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SSDI benefits can help Connecticut residents who have a long-term disability that prevents them from working for at least 12 months.
Typically, an SSDI application will only be approved if the claimant has paid a significant amount of Social Security taxes through employee payroll deductions.
Facts About Connecticut
Approximately one in four adults across the US has a disability, according to the CDC. In the Constitution State, that ratio is lower, with one in every five. The Land of Steady Habits (as it’s also called) seems to be aptly named since disabled Connecticut residents are significantly less likely to be obese, smoke, inactive, or have high blood pressure than disabled Americans across the country.
But even though a disabled Connecticut resident is more likely to be healthy than the national average, disabilities can still make life financially challenging. Thankfully, SSDI benefits can help defray expenses like housing, food, and transportation.
How To Qualify for SSDI in Connecticut
If you hope to qualify for Connecticut Social Security disability, you will need to show the SSA that you are a qualified person medically and non-medically. The non-medical qualification relates to how many work credits you have attained through employment, where you paid Social Security taxes (also called FICA taxes).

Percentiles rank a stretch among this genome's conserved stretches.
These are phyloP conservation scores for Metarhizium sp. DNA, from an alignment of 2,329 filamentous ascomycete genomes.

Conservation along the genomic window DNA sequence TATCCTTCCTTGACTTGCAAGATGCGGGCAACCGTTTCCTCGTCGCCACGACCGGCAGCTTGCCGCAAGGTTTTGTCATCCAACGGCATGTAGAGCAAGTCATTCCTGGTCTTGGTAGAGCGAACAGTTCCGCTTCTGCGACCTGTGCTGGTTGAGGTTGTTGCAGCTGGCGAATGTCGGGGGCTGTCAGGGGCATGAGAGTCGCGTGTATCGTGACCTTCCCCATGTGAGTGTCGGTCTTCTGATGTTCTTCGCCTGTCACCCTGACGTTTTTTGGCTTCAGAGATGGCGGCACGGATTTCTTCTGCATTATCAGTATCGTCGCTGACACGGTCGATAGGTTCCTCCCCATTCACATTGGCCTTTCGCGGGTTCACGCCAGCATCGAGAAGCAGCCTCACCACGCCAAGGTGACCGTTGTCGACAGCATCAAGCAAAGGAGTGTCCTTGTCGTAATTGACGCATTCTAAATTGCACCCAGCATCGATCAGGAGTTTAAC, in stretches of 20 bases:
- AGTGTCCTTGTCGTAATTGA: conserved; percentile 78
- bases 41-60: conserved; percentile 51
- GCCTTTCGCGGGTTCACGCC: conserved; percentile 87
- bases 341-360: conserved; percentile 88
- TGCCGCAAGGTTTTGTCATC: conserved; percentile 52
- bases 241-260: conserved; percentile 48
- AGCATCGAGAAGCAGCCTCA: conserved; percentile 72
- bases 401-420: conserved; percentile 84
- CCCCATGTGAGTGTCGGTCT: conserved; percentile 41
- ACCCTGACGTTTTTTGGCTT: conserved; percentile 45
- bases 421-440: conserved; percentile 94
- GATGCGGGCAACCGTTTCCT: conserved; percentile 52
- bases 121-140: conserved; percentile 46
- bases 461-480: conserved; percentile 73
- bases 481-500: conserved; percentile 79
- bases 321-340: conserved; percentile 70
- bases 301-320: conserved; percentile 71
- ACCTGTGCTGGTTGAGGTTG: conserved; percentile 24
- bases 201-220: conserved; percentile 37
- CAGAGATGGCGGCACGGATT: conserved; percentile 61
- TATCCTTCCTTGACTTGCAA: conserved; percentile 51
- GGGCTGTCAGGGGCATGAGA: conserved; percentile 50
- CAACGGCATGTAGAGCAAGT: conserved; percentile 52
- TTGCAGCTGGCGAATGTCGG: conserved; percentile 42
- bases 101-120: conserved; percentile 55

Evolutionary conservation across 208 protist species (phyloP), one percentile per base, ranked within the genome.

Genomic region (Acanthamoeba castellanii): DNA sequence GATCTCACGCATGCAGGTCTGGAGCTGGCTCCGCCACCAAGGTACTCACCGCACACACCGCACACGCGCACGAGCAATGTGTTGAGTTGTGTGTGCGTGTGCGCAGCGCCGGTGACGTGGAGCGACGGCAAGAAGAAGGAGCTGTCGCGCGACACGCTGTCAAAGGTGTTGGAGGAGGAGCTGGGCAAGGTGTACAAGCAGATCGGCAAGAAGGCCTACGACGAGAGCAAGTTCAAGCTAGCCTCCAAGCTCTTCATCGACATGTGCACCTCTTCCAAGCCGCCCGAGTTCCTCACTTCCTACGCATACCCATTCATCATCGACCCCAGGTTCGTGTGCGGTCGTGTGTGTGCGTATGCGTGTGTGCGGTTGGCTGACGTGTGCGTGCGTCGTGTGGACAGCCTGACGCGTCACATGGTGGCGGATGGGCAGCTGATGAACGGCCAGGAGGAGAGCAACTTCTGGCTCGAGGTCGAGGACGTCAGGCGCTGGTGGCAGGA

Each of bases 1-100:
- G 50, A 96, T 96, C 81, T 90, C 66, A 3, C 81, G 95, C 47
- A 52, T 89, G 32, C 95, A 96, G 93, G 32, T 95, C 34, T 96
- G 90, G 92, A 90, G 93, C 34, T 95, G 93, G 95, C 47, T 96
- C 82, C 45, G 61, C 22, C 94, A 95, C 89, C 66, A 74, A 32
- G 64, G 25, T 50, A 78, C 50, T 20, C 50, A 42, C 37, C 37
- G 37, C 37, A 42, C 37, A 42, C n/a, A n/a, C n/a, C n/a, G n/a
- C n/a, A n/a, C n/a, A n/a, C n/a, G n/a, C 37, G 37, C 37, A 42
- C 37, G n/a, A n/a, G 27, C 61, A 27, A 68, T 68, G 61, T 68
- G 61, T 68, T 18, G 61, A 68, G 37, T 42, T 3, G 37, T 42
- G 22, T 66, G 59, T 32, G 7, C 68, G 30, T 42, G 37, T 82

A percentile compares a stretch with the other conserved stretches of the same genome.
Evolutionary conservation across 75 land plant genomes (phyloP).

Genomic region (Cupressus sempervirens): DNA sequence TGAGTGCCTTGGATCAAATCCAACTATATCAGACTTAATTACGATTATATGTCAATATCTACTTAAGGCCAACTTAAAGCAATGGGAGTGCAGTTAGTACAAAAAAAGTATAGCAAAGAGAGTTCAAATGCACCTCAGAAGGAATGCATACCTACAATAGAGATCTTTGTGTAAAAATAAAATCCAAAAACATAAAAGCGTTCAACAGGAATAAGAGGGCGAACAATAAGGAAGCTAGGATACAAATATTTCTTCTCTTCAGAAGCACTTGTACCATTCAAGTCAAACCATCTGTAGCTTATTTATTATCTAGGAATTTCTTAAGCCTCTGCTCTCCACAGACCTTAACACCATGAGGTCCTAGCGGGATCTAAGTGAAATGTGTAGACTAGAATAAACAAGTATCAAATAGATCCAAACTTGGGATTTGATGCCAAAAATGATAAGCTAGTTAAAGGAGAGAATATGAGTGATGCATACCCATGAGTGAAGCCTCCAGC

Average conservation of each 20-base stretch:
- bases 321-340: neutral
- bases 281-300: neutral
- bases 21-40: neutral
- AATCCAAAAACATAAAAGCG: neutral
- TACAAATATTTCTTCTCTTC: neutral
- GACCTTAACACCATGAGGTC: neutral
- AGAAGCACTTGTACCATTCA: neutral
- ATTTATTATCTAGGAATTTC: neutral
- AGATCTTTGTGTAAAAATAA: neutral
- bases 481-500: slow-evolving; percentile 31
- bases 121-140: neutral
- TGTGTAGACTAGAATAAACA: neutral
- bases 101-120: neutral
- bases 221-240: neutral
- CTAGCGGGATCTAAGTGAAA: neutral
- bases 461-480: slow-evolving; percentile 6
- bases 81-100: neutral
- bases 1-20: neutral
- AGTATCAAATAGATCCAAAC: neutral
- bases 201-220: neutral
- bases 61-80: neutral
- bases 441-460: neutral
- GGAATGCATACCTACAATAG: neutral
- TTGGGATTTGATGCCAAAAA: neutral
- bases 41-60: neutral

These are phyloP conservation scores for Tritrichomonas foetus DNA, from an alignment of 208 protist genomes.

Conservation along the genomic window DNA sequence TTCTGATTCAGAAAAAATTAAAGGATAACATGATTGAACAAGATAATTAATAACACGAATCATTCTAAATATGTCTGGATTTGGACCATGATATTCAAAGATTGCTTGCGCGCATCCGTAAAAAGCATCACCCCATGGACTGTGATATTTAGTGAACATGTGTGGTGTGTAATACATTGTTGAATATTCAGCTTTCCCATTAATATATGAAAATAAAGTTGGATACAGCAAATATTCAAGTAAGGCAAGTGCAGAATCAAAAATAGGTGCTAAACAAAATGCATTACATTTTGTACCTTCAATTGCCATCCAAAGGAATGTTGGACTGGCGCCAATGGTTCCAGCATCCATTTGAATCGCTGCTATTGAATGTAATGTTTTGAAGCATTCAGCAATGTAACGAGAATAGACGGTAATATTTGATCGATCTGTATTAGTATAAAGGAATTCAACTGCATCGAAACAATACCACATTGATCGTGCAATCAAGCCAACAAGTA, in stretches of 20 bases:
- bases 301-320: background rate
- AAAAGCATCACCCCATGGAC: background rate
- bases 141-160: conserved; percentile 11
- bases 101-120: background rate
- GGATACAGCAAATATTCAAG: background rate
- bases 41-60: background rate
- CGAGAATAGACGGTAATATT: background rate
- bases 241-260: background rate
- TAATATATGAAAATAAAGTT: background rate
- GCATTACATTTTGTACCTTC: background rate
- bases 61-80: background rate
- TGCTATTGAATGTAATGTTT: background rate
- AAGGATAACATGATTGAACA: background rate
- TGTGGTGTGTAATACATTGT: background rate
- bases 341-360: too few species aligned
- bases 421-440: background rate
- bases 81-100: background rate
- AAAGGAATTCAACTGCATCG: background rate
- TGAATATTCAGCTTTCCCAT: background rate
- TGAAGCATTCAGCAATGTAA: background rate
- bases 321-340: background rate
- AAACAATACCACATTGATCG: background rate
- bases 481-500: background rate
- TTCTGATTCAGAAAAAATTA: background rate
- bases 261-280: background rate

$1,470 in net earnings gives you one work credit, and the most you can attain per year is four. You will need 40 to qualify for the disability program, and 20 of those credits must be from the past decade.
The medical component of your disability application must prove that you have a qualified disease or condition that debilitates you for at least 12 months or will eventually result in death. Sometimes, a disability claim will be fast-tracked if the disease is on the list of Compassionate Allowances, such as fast-moving cancers.
To qualify for Social Security disability benefits, your disability application will need to contain sufficient proof of this condition such as medical records, letters from doctors, and hospital bills. Sometimes, it helps to seek out legal advice from a Social Security disability lawyer who can assist you in packaging your disability claim in the most convincing way.
As many as 70% of SSDI claims are turned away initially. In addition to improving your chances with your disability claim at the outset, an SSDI lawyer can help you see if another route like workers’ compensation would behoove you more, or if you should pursue a disability hearing.
How To Apply for SSDI in Connecticut